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    How quantum-secure are today’s messaging apps? Not very… and that’s a problem

    Quantum computing – using the wave-particle duality of sub-atomic particles to act as super diodes – may sound like sicnce fiction, but it is already finding practical uses in the digital world – and not just with the good guys.

    Quantum computing has significantly elevated the threat of hacking, highlighting the critical importance of implementing quantum-level security measures in application algorithms.

    To assess the risk, Surfshark has assessed 12 widely used messaging apps to determine their quantum security status, identifying those capable of withstanding quantum hacking attempts. This assessment is based on known quantum threats and the emergence of new threats remains a possibility.

    Consequently, apps deemed quantum-secure today may need to adjust their defences in the future. Nonetheless, those currently recognised as quantum-secure are demonstrating proactive measures, while those relying on traditional encryption or lacking encryption altogether are falling behind.

    According to the research, only two messaging applications are currently prepared for the quantum computing era: Signal and iMessage. Signal’s recently announced Post-Quantum Extended Diffie-Hellman (PQXDH) encryption protocol may not be as advanced as Apple’s PQ3², but it is nonetheless equipped to defend against the present quantum computing threats.

    Half of the most popular analysed applications provide End-to-End (E2E) encryption by default, which protects against conventional threats. However, classical cryptography is not secure against quantum computing threats.

    Notably, even though Skype encrypts messages, when a Skype call is made to a mobile or landline phone, the segment of the call transmitted via the Public Switched Telephone Network (PSTN) is not encrypted by Skype.

    Are big tech companies lagging behind? Facebook only introduced default encryption of messages a few months ago – seemingly a delayed reaction, especially since Apple has recently introduced its quantum-secure messaging encryption protocols. Another major player, Google, has had encrypted messages in its pre-installed Android messenger (Google Messages) by default for about half a year, slightly earlier than Facebook Messenger. Nevertheless, both of these tech giants’ messaging applications significantly trail behind Apple in terms of security.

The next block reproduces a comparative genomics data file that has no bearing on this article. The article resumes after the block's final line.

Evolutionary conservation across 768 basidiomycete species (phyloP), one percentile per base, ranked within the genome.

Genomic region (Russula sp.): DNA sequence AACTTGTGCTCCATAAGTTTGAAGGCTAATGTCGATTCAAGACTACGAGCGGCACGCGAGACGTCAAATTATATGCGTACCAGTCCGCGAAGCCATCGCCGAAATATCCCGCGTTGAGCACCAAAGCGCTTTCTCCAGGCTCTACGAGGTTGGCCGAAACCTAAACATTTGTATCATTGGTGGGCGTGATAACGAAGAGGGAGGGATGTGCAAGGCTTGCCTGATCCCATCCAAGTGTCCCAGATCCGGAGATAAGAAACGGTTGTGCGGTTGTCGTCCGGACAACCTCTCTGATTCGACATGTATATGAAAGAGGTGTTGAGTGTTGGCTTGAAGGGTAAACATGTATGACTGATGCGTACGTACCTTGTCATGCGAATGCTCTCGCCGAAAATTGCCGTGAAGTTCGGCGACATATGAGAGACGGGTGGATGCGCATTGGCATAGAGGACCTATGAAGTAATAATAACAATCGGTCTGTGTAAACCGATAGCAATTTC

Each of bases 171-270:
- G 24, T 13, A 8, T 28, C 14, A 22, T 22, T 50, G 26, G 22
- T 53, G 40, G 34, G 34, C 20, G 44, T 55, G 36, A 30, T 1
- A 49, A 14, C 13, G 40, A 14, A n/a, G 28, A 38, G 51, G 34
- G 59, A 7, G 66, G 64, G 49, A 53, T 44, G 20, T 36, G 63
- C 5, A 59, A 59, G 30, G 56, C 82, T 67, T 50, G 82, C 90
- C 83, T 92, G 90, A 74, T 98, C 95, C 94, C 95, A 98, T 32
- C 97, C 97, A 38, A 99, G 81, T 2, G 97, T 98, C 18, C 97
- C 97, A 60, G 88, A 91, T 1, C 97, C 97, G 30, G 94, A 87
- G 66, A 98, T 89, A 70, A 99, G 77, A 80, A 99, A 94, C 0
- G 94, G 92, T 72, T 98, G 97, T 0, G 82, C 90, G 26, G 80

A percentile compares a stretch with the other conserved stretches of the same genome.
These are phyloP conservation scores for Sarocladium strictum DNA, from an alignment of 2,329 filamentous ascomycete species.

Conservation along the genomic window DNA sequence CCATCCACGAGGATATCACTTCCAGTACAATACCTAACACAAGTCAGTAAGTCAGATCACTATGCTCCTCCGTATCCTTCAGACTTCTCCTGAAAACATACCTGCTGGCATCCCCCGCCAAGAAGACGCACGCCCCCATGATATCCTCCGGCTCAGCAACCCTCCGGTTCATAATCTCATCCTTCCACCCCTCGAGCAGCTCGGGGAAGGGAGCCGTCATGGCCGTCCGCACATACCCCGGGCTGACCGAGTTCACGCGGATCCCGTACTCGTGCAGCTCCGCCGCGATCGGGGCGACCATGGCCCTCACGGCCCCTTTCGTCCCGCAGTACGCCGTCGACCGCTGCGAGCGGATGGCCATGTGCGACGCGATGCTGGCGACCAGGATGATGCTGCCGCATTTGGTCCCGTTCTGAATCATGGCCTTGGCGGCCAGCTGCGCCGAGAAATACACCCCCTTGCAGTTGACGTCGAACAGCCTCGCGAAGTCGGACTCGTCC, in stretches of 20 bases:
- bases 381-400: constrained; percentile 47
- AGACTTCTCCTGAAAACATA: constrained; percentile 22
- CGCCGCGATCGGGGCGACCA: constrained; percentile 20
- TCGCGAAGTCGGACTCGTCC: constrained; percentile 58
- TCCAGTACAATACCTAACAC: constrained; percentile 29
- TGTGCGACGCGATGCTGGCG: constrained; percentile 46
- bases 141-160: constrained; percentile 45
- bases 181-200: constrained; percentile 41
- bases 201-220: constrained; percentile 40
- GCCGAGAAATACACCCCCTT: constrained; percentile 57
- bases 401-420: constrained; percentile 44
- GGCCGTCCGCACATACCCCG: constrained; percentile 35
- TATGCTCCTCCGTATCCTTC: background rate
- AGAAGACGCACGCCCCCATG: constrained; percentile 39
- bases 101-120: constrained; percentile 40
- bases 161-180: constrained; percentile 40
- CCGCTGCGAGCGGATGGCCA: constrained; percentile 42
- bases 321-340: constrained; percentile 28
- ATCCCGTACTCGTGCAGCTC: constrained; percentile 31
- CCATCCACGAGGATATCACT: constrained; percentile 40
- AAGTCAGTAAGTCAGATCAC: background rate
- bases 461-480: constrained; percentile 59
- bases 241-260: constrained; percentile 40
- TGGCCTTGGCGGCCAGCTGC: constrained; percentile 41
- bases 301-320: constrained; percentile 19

Some messaging applications are not only vulnerable to quantum threats but also fail to provide default protection against current dangers. Telegram, WeChat, and QQ do not have encryption enabled as the standard setting. Snapchat encrypts images but not text messages.

    The absence of E2E encryption leaves a conversation vulnerable to interception by hackers, governments, or private entities. And the results of such interception can be dire — even a seemingly innocent joke shared in a private conversation can result in arrest.

    Messaging apps developed in authoritarian countries often lack straightforward default encryption. WeChat and QQ (both lacking encryption) originate from China, while Telegram (also without default encryption) was founded by brothers with Russian origins and is headquartered in the United Arab Emirates. The same brothers also founded the widely-used platform VK, which was later acquired by the Russian state.

    At least one in six people worldwide could be subject to surveillance through unencrypted messaging. WeChat boasts over 1.3 billion users, with around half a billion residing outside China. Telegram recently reached 900 million users.

    To be on the safe side, Surfshark has assumed that all Telegram users use WeChat as well, which most likely is not true and would mean that even more people are vulnerable to unencrypted message peaking.

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